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Children’s Prayer – A Multi-faith Perspective

This book provides strong arguments for giving prayer a central place in the education and nurture of children. It is based on research in Australian Catholic, parent-controlled Christian, Independent, Jewish, Muslim and government schools. The author demonstrates focused attention and care in the data collection from the words of children and their drawings of people praying. She takes us through her thorough processes of analysis and synthesis.

The research shows that prayer is valued by all children, whether they come from a religious background or not. For some children it is a way of associating with their communities and traditions of faith. For others, prayer is practised in an individualistic manner.

Prayer is a way to perceive and respond to the experiences of life. It can help in dealing with the challenging emotional states of anxiety, loneliness, fear, anger and guilt. It can give hope for the future. It provides a way of seeking help for others, as well as expressing praise and thanksgiving.

Vivienne Mountain has a background in teaching and in clinical counselling. She lectures in Spirituality and Ministry with Children at Stirling Theological College, University of Divinity, Australia. She has published three books as well as contributing chapters to a number of others and articles for national and international journals.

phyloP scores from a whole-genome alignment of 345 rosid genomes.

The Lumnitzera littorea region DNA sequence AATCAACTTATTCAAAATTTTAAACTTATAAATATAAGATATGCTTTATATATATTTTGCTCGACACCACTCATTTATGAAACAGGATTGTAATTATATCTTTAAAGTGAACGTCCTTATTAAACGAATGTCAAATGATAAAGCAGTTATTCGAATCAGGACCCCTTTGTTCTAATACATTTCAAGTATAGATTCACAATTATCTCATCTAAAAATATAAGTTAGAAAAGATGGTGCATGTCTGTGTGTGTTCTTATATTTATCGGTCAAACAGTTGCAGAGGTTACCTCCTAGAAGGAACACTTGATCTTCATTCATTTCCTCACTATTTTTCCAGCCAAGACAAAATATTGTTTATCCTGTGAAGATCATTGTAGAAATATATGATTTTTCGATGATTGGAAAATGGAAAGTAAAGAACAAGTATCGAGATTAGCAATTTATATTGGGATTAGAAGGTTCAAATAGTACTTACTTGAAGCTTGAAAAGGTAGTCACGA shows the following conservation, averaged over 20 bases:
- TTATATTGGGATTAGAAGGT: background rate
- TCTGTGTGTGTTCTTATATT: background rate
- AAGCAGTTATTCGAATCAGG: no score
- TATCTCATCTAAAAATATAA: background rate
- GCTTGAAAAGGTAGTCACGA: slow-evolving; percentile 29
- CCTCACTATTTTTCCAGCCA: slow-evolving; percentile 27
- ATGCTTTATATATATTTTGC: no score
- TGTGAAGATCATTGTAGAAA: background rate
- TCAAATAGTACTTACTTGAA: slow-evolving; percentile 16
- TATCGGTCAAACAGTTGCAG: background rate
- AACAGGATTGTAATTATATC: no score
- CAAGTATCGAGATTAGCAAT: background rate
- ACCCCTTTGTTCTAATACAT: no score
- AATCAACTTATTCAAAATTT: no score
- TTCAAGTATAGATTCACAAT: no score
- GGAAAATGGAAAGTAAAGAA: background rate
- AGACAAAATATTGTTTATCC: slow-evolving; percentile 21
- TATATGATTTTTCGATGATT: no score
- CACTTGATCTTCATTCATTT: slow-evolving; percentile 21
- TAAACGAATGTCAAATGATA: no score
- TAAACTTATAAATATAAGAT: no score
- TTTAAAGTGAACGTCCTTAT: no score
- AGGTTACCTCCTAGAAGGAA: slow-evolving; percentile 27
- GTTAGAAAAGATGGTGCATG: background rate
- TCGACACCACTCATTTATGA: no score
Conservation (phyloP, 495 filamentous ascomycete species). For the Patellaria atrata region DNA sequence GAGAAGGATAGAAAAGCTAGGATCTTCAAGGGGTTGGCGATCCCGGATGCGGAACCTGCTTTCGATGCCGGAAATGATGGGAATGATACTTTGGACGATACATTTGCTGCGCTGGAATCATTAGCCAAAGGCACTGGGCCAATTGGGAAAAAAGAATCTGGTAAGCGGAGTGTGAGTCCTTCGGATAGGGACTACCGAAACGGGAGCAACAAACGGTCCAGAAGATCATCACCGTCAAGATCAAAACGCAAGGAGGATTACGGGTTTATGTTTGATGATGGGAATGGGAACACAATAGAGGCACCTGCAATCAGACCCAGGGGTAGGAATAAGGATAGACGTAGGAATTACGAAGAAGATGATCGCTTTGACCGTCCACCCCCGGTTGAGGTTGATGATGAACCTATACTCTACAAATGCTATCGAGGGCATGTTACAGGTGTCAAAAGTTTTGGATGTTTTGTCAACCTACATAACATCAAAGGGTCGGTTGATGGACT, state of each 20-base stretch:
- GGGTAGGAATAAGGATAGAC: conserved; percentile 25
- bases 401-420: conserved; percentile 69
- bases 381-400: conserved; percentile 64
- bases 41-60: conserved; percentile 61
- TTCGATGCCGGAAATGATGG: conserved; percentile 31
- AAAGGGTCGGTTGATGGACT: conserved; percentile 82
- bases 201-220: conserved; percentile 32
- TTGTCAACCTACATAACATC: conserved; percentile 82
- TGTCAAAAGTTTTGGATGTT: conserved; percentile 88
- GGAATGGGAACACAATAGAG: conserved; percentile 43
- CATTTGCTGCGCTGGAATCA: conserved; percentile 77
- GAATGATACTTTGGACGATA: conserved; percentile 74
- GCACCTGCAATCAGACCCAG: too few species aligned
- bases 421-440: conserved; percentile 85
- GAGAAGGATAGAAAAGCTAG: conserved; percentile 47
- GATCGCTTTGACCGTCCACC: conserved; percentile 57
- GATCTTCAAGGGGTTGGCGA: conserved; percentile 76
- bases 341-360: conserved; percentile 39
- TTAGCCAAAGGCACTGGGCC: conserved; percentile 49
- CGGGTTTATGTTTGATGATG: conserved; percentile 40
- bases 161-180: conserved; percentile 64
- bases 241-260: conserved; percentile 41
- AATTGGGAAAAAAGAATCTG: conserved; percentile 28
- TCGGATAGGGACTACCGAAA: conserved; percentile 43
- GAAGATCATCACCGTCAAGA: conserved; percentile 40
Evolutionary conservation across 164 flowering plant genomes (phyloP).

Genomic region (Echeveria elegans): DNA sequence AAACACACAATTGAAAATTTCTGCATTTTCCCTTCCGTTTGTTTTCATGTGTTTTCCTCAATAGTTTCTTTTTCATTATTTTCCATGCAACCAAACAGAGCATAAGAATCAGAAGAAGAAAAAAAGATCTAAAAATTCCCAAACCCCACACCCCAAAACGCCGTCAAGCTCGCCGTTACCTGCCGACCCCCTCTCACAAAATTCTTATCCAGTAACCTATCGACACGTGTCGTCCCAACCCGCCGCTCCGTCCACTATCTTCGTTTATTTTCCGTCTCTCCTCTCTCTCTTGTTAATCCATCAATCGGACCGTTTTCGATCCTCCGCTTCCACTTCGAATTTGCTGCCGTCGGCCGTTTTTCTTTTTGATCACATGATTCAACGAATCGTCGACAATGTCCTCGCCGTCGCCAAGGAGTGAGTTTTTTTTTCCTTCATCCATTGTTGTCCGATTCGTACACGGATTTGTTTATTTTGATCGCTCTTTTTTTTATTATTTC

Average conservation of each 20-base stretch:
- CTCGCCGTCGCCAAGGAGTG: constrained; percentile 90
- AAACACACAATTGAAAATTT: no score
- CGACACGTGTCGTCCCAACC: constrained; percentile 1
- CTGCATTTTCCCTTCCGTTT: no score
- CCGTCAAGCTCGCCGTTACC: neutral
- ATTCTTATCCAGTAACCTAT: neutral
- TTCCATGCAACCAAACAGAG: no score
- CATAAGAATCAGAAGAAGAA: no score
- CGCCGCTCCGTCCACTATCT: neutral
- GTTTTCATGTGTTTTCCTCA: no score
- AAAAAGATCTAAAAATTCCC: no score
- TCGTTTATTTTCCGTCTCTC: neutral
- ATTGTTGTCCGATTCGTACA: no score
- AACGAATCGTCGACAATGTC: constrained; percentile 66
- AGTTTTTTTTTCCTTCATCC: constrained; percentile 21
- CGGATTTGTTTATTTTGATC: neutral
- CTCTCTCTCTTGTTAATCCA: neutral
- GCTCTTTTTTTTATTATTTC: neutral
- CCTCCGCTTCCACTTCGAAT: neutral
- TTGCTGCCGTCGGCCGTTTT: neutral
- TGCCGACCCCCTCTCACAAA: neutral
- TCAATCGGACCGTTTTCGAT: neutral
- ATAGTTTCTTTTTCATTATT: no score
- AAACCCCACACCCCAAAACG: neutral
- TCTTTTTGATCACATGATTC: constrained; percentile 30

Vivienne Mountain PhD, MA (Theology), MA (Creative arts therapy), MA ( Philosophy and religion), B Ed, B Th.

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A Vision for effective Youth Ministry

Many young Australians are struggling with issues of mental health, anxiety about the future, and addictions to drugs. Behind these struggles are often questions of what life is all about. Youth ministry is more important today than at any time in recent history. Yet, many churches are finding it difficult to connect with youth beyond those whose families are involved in the church.

This book has arisen out of Australian research into youth ministry, from visiting youth groups and talking with youth leaders and the youth themselves. It offers a vision for the development of youth ministry, recognising the diversity of youth and the backgrounds from which they come.

It explores how to build a youth ministry team and the qualities needed in the team. It discusses issues of training, payment, and support for youth leaders and building bridges with parents, church and school.

What are the factors which will really make a difference in developing youth ministry? Based on research, our conclusions are:

  • The vision for developing the spirit of young people

  • The commitment of the whole church to youth ministry

  • The youth ministry team with strong relationships with God, each other, the youth, parents, the church and the wider society;

  • A diversity of activities: both age-specific and intergenerational for fun, friends, inquiry and developing the spirit.

The Authors:

Rev Dr Philip Hughes has had pastoral experience in inner city, suburban and rural churches, and has been the senior research officer of the Christian Research Association since 1985. He has two adult children and one grandchild.

Stephen Reid has worked for the Christian Research Association since 2007 and has one teenage child and two younger children.

Margaret Fraser has worked for the Christian Research Association since 2011. She has two children who are completing university and two who are teenagers.

All three authors were involved in interviews with youth, youth leaders, clergy and parents for this study.